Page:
Hot / Humid and the Price of Feed The Chinese farmers are aware of the US drought conditions and had lots of questions on how bad it might be and where it drought is occurring in the United States. Corn prices in China (Shandong province, China) are about $10.50 and soybean meal (SBM) prices are around $540/ton. Pigs are at break-even levels for the year or even less for some. Excellent producers are now making less than $15/head. It is possible that corn in China will go to $15/bushel this next year and SBM to $600/ton.
Much of the poultry industry is failing and falling fast. Most of the feed companies are not making money this year at best and losing a load at worst! The weather has been mild in their eyes, but I find that heat and humidity are pretty much like the worst in the Midwest. Corn looks real good and everything is green! They use irrigation and can do that with individual water hoses that are dragged from row to row by the owners. This is best described by a clear plastic tube that looks to be about 2 ½ inches and pretty light plastic (we ran over one on the driveway and it started a nice water shooting display) [Editor note: text Jim Lease, JBS United].
The pig production business has always had its ups and downs but developments over the last few years have resulted in the structuralization of increased levels of price and financial risk. By structuralization, I mean that these factors are now regular, recurring added risks that are no longer random, isolated events which no risk management process can adequately predict or mitigate effectively. The factors include the predicted and now realized reduction in the average level of the stocks-to-use ratios for corn and soybeans placing feed prices in a continuing, annual, heightened state of price risk volatility. Bob Wisner, retired crop extension professor from Iowa State University told World Pork Expo attendees that we will end up the soybean year with as little as 2.2 weeks of the supply remaining. The cold, rainy corn belt conditions which delayed the corn planting period in the U.S.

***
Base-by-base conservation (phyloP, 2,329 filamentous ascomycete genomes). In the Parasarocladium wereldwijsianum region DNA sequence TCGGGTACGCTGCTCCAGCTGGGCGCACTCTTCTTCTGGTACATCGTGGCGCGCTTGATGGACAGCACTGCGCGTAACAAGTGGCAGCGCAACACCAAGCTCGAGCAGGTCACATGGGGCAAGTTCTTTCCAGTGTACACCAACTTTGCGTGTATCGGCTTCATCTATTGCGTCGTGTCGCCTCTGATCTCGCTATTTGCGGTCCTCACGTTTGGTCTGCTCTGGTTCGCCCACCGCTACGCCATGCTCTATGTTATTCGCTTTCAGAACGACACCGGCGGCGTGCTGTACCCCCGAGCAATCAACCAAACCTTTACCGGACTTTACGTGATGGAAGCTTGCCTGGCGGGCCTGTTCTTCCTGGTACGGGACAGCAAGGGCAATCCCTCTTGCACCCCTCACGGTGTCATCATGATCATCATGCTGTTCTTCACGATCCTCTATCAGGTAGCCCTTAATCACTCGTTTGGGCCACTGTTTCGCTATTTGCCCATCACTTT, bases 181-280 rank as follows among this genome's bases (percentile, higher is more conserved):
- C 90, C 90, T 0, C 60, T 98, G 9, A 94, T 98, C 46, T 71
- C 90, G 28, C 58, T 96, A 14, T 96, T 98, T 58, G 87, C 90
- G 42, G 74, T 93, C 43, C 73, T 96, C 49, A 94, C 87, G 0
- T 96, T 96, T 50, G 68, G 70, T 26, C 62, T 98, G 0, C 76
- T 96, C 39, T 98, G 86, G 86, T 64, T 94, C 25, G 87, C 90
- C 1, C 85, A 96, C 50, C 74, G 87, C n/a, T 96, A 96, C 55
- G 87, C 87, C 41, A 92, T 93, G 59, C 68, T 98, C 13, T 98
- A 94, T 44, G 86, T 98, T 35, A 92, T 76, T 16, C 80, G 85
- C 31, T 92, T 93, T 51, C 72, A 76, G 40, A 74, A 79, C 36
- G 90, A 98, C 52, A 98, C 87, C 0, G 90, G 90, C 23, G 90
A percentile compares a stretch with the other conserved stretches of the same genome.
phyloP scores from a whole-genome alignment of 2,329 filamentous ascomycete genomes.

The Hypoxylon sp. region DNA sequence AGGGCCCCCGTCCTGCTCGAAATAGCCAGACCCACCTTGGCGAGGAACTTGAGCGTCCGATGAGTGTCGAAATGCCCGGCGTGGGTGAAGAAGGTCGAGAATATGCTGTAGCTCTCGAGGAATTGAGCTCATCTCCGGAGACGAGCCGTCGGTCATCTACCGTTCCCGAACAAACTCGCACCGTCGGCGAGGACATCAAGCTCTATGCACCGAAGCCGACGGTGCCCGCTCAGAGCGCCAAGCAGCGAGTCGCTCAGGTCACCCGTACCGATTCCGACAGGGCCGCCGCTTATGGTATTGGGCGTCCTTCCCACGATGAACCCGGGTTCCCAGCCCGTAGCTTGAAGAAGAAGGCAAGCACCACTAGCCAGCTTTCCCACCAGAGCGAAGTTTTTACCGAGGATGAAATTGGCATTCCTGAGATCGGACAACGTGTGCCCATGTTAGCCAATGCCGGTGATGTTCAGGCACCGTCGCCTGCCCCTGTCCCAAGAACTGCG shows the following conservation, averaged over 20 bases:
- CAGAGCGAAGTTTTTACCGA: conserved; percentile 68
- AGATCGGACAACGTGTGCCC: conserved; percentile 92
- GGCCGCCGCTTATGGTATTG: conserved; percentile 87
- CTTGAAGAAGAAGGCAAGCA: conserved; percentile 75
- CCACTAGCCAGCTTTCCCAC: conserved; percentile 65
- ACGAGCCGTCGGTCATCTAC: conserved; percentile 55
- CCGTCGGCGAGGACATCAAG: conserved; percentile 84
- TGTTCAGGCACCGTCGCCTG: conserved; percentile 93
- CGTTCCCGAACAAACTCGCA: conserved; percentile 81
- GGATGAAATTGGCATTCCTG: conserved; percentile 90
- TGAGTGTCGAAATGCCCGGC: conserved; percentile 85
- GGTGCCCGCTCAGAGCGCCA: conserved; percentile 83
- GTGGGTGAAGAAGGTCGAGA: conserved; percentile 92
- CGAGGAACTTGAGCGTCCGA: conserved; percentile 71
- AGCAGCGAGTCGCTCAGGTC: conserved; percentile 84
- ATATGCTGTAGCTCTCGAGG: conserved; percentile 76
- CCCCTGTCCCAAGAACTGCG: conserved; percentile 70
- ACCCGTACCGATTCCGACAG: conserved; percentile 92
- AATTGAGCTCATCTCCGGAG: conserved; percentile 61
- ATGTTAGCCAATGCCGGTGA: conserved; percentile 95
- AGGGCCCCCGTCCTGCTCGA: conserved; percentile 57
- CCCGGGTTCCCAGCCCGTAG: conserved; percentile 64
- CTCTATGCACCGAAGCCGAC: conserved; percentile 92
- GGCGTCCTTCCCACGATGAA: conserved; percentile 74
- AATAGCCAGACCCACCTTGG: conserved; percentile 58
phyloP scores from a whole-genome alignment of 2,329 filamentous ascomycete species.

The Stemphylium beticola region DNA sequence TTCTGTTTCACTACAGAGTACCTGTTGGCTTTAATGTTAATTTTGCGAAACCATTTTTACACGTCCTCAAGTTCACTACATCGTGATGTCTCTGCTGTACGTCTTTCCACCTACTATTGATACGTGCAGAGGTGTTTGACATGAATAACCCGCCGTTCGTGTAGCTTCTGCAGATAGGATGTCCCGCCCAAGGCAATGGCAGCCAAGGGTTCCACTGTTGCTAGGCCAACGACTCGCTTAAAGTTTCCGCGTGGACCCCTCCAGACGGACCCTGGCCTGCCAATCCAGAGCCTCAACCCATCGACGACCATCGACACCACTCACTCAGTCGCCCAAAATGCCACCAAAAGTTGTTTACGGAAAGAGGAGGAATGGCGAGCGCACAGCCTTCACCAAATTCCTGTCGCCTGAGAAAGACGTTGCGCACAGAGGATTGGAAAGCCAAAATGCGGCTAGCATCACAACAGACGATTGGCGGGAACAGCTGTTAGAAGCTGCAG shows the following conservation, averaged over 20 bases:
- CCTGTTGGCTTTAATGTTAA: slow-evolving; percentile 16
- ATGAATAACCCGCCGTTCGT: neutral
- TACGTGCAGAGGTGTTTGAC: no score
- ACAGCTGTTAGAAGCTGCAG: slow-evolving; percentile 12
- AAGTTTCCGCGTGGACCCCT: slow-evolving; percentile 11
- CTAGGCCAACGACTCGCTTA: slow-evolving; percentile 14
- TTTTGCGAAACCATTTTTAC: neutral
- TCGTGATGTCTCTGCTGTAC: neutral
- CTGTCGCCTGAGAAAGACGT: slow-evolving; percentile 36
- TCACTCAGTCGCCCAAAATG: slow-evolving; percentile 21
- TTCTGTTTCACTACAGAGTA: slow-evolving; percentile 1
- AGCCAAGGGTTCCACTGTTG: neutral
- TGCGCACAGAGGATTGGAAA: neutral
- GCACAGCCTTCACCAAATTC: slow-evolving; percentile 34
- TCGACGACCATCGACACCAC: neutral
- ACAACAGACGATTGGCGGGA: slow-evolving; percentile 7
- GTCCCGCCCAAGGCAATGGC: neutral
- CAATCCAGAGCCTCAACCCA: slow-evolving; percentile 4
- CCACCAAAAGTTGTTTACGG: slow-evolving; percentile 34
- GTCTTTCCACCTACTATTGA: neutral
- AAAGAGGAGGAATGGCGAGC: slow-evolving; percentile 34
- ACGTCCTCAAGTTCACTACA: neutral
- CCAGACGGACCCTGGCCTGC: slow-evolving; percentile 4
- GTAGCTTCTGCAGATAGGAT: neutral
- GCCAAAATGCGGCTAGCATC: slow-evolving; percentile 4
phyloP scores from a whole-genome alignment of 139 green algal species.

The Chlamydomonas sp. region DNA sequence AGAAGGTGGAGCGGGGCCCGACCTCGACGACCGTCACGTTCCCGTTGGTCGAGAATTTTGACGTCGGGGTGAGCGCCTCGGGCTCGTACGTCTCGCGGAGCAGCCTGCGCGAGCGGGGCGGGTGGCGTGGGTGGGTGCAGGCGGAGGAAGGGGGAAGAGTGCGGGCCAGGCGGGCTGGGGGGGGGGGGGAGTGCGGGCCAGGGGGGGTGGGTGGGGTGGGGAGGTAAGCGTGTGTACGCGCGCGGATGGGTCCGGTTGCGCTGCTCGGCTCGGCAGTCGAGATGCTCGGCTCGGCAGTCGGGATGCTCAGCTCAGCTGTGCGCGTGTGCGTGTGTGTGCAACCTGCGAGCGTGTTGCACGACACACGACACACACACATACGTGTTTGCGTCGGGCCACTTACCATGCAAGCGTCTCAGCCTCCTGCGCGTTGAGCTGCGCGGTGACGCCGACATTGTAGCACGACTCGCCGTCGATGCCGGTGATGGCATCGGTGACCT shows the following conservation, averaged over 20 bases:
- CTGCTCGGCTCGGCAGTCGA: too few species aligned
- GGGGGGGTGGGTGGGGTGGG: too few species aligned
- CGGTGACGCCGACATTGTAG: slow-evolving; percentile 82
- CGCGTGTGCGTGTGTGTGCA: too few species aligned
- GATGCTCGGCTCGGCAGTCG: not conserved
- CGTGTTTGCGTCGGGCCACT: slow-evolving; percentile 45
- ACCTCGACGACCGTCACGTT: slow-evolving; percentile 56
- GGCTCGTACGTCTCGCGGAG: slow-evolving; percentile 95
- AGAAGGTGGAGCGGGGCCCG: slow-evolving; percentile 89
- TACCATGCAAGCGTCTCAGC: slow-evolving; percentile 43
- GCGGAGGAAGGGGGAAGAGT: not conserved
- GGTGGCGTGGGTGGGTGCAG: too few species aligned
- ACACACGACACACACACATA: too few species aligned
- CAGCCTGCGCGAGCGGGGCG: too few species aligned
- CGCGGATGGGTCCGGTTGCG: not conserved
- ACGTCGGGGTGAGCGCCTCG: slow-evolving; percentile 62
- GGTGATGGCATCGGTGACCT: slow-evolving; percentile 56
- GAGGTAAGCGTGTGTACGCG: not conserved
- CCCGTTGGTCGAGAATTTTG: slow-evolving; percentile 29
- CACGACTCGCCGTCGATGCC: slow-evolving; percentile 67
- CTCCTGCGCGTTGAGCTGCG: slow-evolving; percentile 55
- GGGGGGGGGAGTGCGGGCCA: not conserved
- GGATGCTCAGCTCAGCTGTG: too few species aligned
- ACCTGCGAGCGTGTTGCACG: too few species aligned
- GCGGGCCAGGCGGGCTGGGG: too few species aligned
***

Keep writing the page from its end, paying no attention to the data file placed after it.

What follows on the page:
Here is a handy little abbreviated table to guesstimate your cost of production for a 270lb live weight animal. Glenn Grimes at the University of Missouri has just indicated that there is a 100% probability that the average COP for pork producers in 2008 will start with a "5" on a liveweight basis.
Within the table below, you pick a combination of corn price and soybean meal price. If you pick the combinations in the top part of the table as your guess for the average 2008 feed ingredient prices, use the COP forecasts with a "1" label. If you pick the corn price/bean meal price combination in the lower part of the table, choose the COP forecast with a "2" label. I have provided them in both carcass and liveweight amounts to cover everybody's favorite way of thinking.
So let’s play around a bit with this variation stuff and see how the future cost of production might look for hogs if we forecast it by first forecasting corn and soybean meal prices and then putting those forecasts into a cost of production model to generate a forecast for future carcass prices.
This hog cost forecast was generated assuming that corn would average about $3.50/bushel and that soybean meal would be about $250/ton on average. Under those circumstances and some stuff I will share in a minute, the average hog cost of production for a 270lb animal would be about $62.50/cwt on a carcass basis.However, by using the variances and the correlation between the input prices in the forecast model, we can create a forecast not only of the average price but the range over which it is likely to wander and the probability it will reach any one price in the range.